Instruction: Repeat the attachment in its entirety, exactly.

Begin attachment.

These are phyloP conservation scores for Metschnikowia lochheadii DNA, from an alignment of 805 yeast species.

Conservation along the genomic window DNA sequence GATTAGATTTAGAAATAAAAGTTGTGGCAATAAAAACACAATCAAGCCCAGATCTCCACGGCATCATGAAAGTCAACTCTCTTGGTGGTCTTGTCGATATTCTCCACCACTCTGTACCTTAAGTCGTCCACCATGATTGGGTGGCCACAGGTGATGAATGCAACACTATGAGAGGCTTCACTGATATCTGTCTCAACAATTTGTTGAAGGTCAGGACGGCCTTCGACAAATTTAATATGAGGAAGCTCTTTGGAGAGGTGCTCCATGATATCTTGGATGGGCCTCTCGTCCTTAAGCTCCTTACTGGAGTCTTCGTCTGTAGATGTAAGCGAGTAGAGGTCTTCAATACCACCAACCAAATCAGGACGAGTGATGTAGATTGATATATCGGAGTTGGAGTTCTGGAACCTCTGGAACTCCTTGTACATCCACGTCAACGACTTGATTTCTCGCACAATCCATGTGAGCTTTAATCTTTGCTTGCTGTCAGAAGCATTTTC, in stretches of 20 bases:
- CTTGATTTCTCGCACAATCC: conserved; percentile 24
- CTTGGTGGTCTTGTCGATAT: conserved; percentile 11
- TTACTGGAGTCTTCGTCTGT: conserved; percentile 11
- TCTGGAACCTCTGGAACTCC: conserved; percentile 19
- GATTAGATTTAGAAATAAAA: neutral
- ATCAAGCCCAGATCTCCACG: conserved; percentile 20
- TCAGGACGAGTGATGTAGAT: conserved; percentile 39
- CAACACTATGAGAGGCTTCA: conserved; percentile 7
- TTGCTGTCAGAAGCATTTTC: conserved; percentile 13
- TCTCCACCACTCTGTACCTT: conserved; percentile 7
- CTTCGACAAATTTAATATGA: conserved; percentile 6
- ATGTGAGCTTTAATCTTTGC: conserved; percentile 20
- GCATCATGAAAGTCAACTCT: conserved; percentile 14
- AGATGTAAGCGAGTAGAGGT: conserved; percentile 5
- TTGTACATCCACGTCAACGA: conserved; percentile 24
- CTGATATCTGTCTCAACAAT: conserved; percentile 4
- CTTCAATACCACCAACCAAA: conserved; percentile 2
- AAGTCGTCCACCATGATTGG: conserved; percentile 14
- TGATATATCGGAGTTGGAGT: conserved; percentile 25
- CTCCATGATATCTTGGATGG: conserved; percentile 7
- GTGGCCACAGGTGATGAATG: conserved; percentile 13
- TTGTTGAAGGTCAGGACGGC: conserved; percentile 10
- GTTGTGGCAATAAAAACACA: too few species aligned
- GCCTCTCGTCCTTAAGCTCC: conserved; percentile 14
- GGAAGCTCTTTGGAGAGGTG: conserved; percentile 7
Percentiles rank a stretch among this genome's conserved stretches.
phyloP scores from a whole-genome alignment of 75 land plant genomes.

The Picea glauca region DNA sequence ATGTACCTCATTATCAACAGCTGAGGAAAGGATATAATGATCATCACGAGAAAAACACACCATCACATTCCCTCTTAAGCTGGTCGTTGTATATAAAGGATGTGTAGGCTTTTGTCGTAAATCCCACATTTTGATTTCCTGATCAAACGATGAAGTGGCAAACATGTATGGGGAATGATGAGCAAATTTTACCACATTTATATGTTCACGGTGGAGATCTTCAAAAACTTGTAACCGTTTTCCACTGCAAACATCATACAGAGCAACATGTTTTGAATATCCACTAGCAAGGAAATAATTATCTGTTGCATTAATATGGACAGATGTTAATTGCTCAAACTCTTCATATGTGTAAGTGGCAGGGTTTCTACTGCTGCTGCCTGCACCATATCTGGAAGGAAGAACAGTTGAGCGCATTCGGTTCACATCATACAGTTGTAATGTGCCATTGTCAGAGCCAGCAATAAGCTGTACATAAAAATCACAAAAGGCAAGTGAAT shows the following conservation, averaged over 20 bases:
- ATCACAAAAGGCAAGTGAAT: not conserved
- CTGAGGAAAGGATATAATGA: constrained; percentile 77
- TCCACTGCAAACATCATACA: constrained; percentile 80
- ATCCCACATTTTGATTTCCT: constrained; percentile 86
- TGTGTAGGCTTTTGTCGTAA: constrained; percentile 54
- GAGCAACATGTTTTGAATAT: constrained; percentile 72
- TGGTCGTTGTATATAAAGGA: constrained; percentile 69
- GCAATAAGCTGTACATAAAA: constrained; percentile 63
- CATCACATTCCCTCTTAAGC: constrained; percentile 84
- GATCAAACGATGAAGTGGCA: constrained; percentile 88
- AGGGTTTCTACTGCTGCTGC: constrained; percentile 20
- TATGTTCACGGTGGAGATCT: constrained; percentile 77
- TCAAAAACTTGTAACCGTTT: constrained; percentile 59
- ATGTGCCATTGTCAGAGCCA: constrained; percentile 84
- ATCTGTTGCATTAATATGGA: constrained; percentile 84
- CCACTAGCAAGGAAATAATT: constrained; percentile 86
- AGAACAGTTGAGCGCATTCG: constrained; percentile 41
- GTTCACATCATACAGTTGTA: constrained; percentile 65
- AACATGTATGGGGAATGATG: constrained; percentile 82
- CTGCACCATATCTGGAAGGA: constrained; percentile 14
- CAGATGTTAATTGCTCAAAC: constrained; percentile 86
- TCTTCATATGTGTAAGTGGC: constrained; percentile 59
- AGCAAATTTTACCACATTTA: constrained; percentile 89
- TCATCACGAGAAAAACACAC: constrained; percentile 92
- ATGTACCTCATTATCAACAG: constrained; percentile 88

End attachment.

These are phyloP conservation scores for Metschnikowia lochheadii DNA, from an alignment of 805 yeast species.

Conservation along the genomic window DNA sequence GATTAGATTTAGAAATAAAAGTTGTGGCAATAAAAACACAATCAAGCCCAGATCTCCACGGCATCATGAAAGTCAACTCTCTTGGTGGTCTTGTCGATATTCTCCACCACTCTGTACCTTAAGTCGTCCACCATGATTGGGTGGCCACAGGTGATGAATGCAACACTATGAGAGGCTTCACTGATATCTGTCTCAACAATTTGTTGAAGGTCAGGACGGCCTTCGACAAATTTAATATGAGGAAGCTCTTTGGAGAGGTGCTCCATGATATCTTGGATGGGCCTCTCGTCCTTAAGCTCCTTACTGGAGTCTTCGTCTGTAGATGTAAGCGAGTAGAGGTCTTCAATACCACCAACCAAATCAGGACGAGTGATGTAGATTGATATATCGGAGTTGGAGTTCTGGAACCTCTGGAACTCCTTGTACATCCACGTCAACGACTTGATTTCTCGCACAATCCATGTGAGCTTTAATCTTTGCTTGCTGTCAGAAGCATTTTC, in stretches of 20 bases:
- CTTGATTTCTCGCACAATCC: conserved; percentile 24
- CTTGGTGGTCTTGTCGATAT: conserved; percentile 11
- TTACTGGAGTCTTCGTCTGT: conserved; percentile 11
- TCTGGAACCTCTGGAACTCC: conserved; percentile 19
- GATTAGATTTAGAAATAAAA: neutral
- ATCAAGCCCAGATCTCCACG: conserved; percentile 20
- TCAGGACGAGTGATGTAGAT: conserved; percentile 39
- CAACACTATGAGAGGCTTCA: conserved; percentile 7
- TTGCTGTCAGAAGCATTTTC: conserved; percentile 13
- TCTCCACCACTCTGTACCTT: conserved; percentile 7
- CTTCGACAAATTTAATATGA: conserved; percentile 6
- ATGTGAGCTTTAATCTTTGC: conserved; percentile 20
- GCATCATGAAAGTCAACTCT: conserved; percentile 14
- AGATGTAAGCGAGTAGAGGT: conserved; percentile 5
- TTGTACATCCACGTCAACGA: conserved; percentile 24
- CTGATATCTGTCTCAACAAT: conserved; percentile 4
- CTTCAATACCACCAACCAAA: conserved; percentile 2
- AAGTCGTCCACCATGATTGG: conserved; percentile 14
- TGATATATCGGAGTTGGAGT: conserved; percentile 25
- CTCCATGATATCTTGGATGG: conserved; percentile 7
- GTGGCCACAGGTGATGAATG: conserved; percentile 13
- TTGTTGAAGGTCAGGACGGC: conserved; percentile 10
- GTTGTGGCAATAAAAACACA: too few species aligned
- GCCTCTCGTCCTTAAGCTCC: conserved; percentile 14
- GGAAGCTCTTTGGAGAGGTG: conserved; percentile 7
Percentiles rank a stretch among this genome's conserved stretches.
phyloP scores from a whole-genome alignment of 75 land plant genomes.

The Picea glauca region DNA sequence ATGTACCTCATTATCAACAGCTGAGGAAAGGATATAATGATCATCACGAGAAAAACACACCATCACATTCCCTCTTAAGCTGGTCGTTGTATATAAAGGATGTGTAGGCTTTTGTCGTAAATCCCACATTTTGATTTCCTGATCAAACGATGAAGTGGCAAACATGTATGGGGAATGATGAGCAAATTTTACCACATTTATATGTTCACGGTGGAGATCTTCAAAAACTTGTAACCGTTTTCCACTGCAAACATCATACAGAGCAACATGTTTTGAATATCCACTAGCAAGGAAATAATTATCTGTTGCATTAATATGGACAGATGTTAATTGCTCAAACTCTTCATATGTGTAAGTGGCAGGGTTTCTACTGCTGCTGCCTGCACCATATCTGGAAGGAAGAACAGTTGAGCGCATTCGGTTCACATCATACAGTTGTAATGTGCCATTGTCAGAGCCAGCAATAAGCTGTACATAAAAATCACAAAAGGCAAGTGAAT shows the following conservation, averaged over 20 bases:
- ATCACAAAAGGCAAGTGAAT: not conserved
- CTGAGGAAAGGATATAATGA: constrained; percentile 77
- TCCACTGCAAACATCATACA: constrained; percentile 80
- ATCCCACATTTTGATTTCCT: constrained; percentile 86
- TGTGTAGGCTTTTGTCGTAA: constrained; percentile 54
- GAGCAACATGTTTTGAATAT: constrained; percentile 72
- TGGTCGTTGTATATAAAGGA: constrained; percentile 69
- GCAATAAGCTGTACATAAAA: constrained; percentile 63
- CATCACATTCCCTCTTAAGC: constrained; percentile 84
- GATCAAACGATGAAGTGGCA: constrained; percentile 88
- AGGGTTTCTACTGCTGCTGC: constrained; percentile 20
- TATGTTCACGGTGGAGATCT: constrained; percentile 77
- TCAAAAACTTGTAACCGTTT: constrained; percentile 59
- ATGTGCCATTGTCAGAGCCA: constrained; percentile 84
- ATCTGTTGCATTAATATGGA: constrained; percentile 84
- CCACTAGCAAGGAAATAATT: constrained; percentile 86
- AGAACAGTTGAGCGCATTCG: constrained; percentile 41
- GTTCACATCATACAGTTGTA: constrained; percentile 65
- AACATGTATGGGGAATGATG: constrained; percentile 82
- CTGCACCATATCTGGAAGGA: constrained; percentile 14
- CAGATGTTAATTGCTCAAAC: constrained; percentile 86
- TCTTCATATGTGTAAGTGGC: constrained; percentile 59
- AGCAAATTTTACCACATTTA: constrained; percentile 89
- TCATCACGAGAAAAACACAC: constrained; percentile 92
- ATGTACCTCATTATCAACAG: constrained; percentile 88